Barany, Zoltan. 2016. How Armies Respond to Revolutions and Why. Princeton: Princeton University Press (248 pages, £24.95 cloth, ISBN: 9780691157368).
Grawert, Elke and Zeinab Abul-Magd. 2016. Businessmen in Arms: How the Military and Other Armed Groups Profit in the MENA Region. New York: Rowman and Littlefield (334 pages, £54.95, ISBN: 9781442254558).
Albrecht, Holger. 2016. Raging Against the Machine: Political Opposition Under Authoritarianism in Egypt. Syracuse University Press (248 pages, £32.34 cloth, ISBN: 9780815633204).
Recent scholarship finds that new democracies are more likely than established democracies to make binding commitments to international human rights institutions. Are new democracies also better at following through on these commitments? Stated differently, does their greater willingness to join international institutions reflect a genuine commitment to human rights reform or is it just “cheap talk?” We analyze this question using a new data set of more than 1,000 leading European Court of Human Rights (ECtHR) cases. Since new democracies face judgments that are more difficult to implement than established democracies, we employ a genetic matching algorithm to balance the data set. After controlling for bureaucratic and judicial capacity, we find that new democracies do implement similar ECtHR judgments initially more quickly than established democracies, but this effect reverses the longer a judgment remains pending. Although new democracies have incentives to implement judgments quickly, they sometimes lack checks and balances that help ensure implementation should an executive resist.
Modern cities almost exclusively rely on the import of resources to meet their daily basic needs. Food and other essential materials and goods are transported from long distances, often across continents, which results in the emission of harmful greenhouse gases. As more people now live in cities than rural areas and all future population growth is expected to occur in cities, the potential for local self-reliance in food for a typical post-industrial North American city was determined. Given current policies and bylaws and available area, crop yields, and human intake, three distinct scenarios were developed to determine the potential level of food self-reliance for the City of Cleveland, which has been plagued with home foreclosures and resulting vacant land, lack of access to healthy food, hunger, and obesity particularly in disadvantaged neighborhoods. Scenario I, which utilizes 80% of every vacant lot, can generate between 22% and 48% of Cleveland’s demand for fresh produce (vegetables and fruits) depending on the vegetable production practice used (conventional gardening, intensive gardening, or hydroponics), 25% of both poultry and shell eggs, and 100% of honey. Scenario II, which uses 80% of every vacant lot and 9% of every occupied residential lot, can generate between 31% and 68% of the needed fresh produce, 94% of both poultry and shell eggs, and 100% of honey. Finally, scenario III, which adds 62% of every industrial and commercial rooftop in addition to the land area used in scenario II, can meet between 46% and 100% of Cleveland’s fresh produce need, and 94% of poultry and shell eggs and 100% of honey. The three scenarios can attain overall levels of self-reliance between 4.2% and 17.7% by weight and 1.8% and 7.3% by expenditure in total food and beverage consumption, compared to the current level of 0.1% self-reliance in total food and beverage by expenditure. The analysis also reveals that the enhanced food self-reliance would result in $29 M to $115 M being retained in Cleveland annually depending upon the scenario employed. This study provides support to the hypothesis that significant levels of local self-reliance in food, the most basic need, is possible in post-industrial North American cities. It is concluded that while high levels of local self-reliance would require an active role of city governments and planners, public commitment, financial investment, and labor, the benefits to human health, the local and global environment, and the local economy and community may outweigh the cost.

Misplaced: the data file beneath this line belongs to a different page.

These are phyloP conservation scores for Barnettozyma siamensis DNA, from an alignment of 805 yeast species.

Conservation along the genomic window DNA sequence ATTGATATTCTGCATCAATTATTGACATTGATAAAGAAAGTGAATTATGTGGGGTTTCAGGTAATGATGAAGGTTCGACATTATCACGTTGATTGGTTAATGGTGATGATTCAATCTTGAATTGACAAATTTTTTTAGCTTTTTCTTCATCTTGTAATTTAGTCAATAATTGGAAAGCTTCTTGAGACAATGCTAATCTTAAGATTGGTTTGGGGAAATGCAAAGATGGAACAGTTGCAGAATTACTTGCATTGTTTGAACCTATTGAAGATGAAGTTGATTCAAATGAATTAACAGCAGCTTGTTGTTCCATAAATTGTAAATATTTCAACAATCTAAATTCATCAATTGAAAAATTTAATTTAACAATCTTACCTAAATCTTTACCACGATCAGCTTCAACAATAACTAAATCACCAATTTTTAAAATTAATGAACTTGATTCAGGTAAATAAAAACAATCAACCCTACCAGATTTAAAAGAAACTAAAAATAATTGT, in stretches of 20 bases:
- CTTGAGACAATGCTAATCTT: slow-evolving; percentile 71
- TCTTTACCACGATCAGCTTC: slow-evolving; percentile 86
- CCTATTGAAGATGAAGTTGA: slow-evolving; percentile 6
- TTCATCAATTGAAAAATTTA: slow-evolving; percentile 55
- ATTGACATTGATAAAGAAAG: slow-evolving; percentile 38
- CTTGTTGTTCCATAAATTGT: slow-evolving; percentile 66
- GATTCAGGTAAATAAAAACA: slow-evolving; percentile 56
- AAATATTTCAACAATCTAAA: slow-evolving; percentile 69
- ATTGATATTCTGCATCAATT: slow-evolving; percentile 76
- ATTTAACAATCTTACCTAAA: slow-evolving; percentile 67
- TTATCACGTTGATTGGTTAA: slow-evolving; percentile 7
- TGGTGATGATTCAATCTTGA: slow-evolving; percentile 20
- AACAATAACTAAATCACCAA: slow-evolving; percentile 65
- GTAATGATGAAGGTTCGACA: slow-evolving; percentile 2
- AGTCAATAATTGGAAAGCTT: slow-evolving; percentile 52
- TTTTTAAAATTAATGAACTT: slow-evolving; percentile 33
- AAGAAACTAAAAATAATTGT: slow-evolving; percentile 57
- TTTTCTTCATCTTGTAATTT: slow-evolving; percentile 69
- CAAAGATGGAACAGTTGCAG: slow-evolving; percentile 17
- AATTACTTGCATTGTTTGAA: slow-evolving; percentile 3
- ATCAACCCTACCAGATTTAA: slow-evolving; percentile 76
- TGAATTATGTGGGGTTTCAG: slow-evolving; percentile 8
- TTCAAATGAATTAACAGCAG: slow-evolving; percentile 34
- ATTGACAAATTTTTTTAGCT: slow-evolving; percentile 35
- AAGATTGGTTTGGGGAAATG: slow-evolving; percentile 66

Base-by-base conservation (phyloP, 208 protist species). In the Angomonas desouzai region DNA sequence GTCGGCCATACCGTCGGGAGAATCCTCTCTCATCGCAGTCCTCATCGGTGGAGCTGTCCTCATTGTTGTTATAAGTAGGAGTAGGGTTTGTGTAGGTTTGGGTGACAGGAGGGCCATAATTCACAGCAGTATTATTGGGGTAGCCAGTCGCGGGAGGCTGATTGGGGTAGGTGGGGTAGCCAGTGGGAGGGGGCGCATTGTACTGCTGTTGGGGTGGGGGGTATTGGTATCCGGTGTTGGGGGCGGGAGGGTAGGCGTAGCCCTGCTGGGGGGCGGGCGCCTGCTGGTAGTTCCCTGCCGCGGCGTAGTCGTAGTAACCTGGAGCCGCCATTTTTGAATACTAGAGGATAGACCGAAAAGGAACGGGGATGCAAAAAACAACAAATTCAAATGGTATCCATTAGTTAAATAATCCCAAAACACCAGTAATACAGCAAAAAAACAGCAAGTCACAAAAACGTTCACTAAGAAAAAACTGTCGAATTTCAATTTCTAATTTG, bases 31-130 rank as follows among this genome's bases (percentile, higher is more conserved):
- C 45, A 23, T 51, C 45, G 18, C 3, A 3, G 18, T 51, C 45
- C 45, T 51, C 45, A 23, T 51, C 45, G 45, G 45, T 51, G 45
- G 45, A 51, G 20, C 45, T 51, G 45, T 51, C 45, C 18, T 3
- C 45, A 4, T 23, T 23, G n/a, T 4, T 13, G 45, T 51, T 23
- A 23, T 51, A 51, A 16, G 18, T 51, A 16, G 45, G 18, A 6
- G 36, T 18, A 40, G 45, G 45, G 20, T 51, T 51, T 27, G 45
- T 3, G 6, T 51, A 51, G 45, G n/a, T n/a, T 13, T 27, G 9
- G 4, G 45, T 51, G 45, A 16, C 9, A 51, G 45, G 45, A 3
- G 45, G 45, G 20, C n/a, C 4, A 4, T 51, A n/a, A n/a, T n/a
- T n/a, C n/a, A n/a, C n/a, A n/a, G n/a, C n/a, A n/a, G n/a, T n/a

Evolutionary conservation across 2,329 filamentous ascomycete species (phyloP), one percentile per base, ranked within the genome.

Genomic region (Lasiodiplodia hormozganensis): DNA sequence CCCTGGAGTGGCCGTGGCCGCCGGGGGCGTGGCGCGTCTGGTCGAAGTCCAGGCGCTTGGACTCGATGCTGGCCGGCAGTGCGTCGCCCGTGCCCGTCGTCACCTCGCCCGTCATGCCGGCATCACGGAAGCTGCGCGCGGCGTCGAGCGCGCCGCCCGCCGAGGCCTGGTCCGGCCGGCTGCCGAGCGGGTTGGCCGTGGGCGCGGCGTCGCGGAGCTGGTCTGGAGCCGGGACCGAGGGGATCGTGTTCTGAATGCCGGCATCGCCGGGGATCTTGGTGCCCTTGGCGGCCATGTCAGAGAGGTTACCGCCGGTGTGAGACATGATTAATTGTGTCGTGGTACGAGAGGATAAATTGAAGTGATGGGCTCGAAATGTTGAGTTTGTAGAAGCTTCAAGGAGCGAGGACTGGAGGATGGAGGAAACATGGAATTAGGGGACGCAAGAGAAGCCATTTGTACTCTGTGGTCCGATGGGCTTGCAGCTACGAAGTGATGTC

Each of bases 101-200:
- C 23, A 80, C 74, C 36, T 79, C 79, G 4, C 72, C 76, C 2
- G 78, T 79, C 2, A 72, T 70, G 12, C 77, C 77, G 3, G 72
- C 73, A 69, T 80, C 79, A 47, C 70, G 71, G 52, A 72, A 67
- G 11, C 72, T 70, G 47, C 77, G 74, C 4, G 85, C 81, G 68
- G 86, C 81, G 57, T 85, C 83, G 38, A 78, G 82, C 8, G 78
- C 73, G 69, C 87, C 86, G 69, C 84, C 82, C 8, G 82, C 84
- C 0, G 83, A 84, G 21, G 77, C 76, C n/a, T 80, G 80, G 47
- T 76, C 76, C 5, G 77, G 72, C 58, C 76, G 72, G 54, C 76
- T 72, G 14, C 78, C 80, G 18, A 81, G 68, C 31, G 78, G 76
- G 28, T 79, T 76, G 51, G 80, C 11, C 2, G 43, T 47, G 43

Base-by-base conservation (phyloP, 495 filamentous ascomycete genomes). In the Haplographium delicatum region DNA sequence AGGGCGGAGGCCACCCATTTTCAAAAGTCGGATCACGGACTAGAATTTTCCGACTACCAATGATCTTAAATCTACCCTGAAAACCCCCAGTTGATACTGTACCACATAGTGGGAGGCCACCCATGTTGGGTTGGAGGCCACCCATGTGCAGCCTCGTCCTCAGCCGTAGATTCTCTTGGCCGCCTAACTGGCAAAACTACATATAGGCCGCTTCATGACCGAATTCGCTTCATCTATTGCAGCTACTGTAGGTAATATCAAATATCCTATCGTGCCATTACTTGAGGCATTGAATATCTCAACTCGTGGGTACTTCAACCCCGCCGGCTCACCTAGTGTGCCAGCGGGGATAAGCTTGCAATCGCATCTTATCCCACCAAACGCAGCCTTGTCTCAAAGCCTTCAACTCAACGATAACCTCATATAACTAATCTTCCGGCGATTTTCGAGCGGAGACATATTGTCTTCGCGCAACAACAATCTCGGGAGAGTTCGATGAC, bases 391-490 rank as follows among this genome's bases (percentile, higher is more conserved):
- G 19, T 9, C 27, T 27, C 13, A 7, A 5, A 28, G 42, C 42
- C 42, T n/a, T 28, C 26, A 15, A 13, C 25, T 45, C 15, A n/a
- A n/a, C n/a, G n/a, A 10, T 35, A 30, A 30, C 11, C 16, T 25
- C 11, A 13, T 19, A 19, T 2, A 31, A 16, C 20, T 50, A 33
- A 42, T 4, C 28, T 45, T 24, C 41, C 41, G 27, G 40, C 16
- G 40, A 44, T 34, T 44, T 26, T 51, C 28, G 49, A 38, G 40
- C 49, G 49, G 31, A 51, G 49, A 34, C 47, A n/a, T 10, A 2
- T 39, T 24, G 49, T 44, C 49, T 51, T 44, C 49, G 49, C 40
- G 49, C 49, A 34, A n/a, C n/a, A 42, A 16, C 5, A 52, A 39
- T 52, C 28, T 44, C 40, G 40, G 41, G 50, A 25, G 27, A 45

In the midst of the current economic crisis, there is renewed interest in transforming vacant lots into food-producing gardens. This study analyzed whether vacant lots are suitable for food production, by comparing the soil nematode food webs and nutrient pools of vacant lots and community gardens in two post-industrial U.S. cities, Akron and Cleveland, Ohio. Twelve vacant lots and 12 community gardens were examined in the two cities. All six Akron community gardens were established just prior to the initiation of this study, whereas the six in Cleveland were 15–30 years old. Soil pH, texture, moisture, organic matter, mineral nitrogen content, microbial biomass, and nematode communities were measured in both cities. Soil decomposition rate was also measured in Cleveland. Results show that the soils of vacant lots surpassed those of the newly-established Akron gardens and were equal to the soils of the well-established Cleveland gardens in the amount of ammonium-nitrogen, total nematode population, genus diversity, and maturity and structure indices. The soils of the vacant lots were lower than the community gardens in the amounts of soil moisture, organic matter, and nitrate-nitrogen, which we associate with the addition of water, compost, fertilizer, and tilling in the gardens. No significant difference was found between community gardens and vacant lots in microbial biomass, decomposition rate, or nematode enrichment index, which seems to indicate that vacant lots are equal to community gardens in nutrient availability and nutrient cycling. We conclude that barring any contamination, the soil in vacant lots maybe suitable for the establishment of food gardens, which can provide many desirable ecosystem services and enhance human well-being. We also find that the disturbance associated with tillage and conversion of a vacant lot into a community garden has short-term ramifications for both nematode food webs and mineral-nitrogen content.